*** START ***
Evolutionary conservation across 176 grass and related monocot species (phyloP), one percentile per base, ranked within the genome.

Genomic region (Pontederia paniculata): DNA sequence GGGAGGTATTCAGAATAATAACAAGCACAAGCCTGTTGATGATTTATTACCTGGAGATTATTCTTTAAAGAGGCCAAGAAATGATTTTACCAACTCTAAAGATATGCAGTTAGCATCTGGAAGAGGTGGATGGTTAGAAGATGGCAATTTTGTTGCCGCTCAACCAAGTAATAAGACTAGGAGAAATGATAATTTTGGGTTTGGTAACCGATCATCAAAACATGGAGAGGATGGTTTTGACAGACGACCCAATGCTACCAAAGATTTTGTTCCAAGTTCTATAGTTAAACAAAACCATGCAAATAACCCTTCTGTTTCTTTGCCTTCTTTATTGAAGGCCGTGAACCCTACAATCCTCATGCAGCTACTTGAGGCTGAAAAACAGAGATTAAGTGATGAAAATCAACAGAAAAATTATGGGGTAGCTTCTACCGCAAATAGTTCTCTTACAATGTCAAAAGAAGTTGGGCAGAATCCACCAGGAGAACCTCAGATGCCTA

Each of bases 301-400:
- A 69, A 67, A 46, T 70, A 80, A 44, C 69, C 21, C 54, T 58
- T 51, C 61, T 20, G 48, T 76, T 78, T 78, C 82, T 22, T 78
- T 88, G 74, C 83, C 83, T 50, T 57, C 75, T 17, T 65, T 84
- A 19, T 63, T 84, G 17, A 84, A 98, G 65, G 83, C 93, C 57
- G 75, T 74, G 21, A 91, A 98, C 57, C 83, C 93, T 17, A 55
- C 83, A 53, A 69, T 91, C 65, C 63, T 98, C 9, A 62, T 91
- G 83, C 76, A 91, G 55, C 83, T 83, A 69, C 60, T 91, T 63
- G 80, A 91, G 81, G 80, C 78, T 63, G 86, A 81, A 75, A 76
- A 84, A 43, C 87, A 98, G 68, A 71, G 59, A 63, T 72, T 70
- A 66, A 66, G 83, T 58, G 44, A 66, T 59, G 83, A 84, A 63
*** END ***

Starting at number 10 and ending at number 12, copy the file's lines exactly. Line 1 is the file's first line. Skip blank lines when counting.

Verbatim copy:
- G 83, C 76, A 91, G 55, C 83, T 83, A 69, C 60, T 91, T 63
- G 80, A 91, G 81, G 80, C 78, T 63, G 86, A 81, A 75, A 76
- A 84, A 43, C 87, A 98, G 68, A 71, G 59, A 63, T 72, T 70